Together with his wife Vivienne, Ralph worked consistently and with the greatest integrity to produce a premium publication for landscape architecture in Australia from their home in Mont Albert.’
Grape Vine Design
‘Ralph Neale brought recognition of gardens and landscape to a wide public.
His Landscape Australia magazine, a quarterly publication now known as Landscape Architecture Australia, set a new and exciting direction for practitioners and for readers. It took a broad view, dispensing information and images on aspects of landscape that ranged from design (the big picture and the detail) to construction, raw materials (like water and soil), and to plants, furniture and people (users, designers and builders).
From the start he wanted to promote working with the environment, noting in the magazine’s first issue: ‘Let us hope this journal will lead to an acceleration of the pace at which the (landscape architecture) profession is developing in Australia, and what is more important, an improvement in the landscape, both urban and rural, to the greater benefit of everyone….’ Andrew Saniga, author of Making Landscape Architecture in Australia, refers to Neale’s attitude as ‘a particular charter for the profession … overwhelmingly one of stewardship of the land’.
Neale launched Landscape Australia in 1979, serving as editor/publisher (and contributor of words and images) until 1997, then as publisher for a further six years. He worked quietly yet with immense energy. In 1994 he diverted some of this energy into the Landscape Australia Garden Design Conference, which he ran biennially until the turn of the century. The initial conference, attended by more than 700 people, brought in speakers from America, England and Italy as well as Australia. From the start Neale had taken what he called ‘a world view’.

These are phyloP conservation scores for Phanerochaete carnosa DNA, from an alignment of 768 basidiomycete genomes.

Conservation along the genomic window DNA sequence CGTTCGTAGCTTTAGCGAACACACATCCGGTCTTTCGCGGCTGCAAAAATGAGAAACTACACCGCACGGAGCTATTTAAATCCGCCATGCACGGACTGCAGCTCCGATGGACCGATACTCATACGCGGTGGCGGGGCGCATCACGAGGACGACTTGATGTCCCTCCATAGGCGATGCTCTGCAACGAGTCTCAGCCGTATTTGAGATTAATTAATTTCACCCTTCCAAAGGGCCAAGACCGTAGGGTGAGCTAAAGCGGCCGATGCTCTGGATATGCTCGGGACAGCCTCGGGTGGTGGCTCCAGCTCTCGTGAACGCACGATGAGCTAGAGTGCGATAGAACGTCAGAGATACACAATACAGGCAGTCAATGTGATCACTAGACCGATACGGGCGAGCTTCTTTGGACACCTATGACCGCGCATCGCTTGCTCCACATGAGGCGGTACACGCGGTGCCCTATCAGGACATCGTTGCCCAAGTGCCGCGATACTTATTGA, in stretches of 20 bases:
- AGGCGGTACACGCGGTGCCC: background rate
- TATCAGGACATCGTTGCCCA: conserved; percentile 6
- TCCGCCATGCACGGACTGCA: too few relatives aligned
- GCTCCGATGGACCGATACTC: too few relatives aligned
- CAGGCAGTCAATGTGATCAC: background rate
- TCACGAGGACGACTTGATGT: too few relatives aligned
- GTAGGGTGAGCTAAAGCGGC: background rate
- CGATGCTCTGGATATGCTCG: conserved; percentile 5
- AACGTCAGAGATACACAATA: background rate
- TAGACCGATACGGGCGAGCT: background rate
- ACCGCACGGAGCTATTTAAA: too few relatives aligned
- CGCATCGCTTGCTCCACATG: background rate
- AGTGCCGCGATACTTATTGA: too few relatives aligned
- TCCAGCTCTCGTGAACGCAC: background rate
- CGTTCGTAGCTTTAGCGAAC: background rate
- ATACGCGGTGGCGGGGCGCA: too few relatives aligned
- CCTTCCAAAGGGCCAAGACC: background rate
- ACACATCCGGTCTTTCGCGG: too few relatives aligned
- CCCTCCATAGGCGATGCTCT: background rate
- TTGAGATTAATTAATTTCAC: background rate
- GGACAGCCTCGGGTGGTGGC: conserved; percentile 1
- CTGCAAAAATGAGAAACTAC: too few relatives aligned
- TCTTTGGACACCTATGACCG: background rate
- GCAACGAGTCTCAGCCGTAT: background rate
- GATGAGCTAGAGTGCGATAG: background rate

Unassuming yet deeply committed, he rarely pushed himself forward, but when talking with him, you learned to listen. He had a quirky sense of humour; he was diligent, smart, and trustworthy. He did what he believed in, whether sailing, retailing (shoes), historic research and writing, working with volunteer groups (such as Friends of the Elms, for whom he produced a regular newsletter until just before his death), and – of course – promoting awareness of the Australian landscape. We are all the richer for it.’
‘Ralph contributed generously to the Institute by working tirelessly on the publication of Landscape Australia magazine – providing an important voice for the Institute and help in promoting the landscape profession to the general public. The garden design conferences he organised also brought designers from around the world to the Australian garden stage, providing valuable inspiration to professionals and garden lovers alike.
Ralph was a gentle man with a passionate concern for a wide range of environmental issues, and will be sadly missed.’
‘I will remember Ralph as the humble, unassuming gentleman of landscape architecture.
He learned about our profession on the job as founding editor of Landscape Australia working from his home and office in Mont Albert for so many years. It was always a delight to visit. His editorials were always thoughtful and sincere about our profession body and all aspects of the environment and the politics of planning in our cities. He believed in our profession’s potential to shape Australia for the better and did so much for the growth of our profession through the formative years of AILA.
We have lost a great contributor and I hope his memory will live on through his writing, photography and paintings in the many editions of Landscape Australia that he leaves behind.’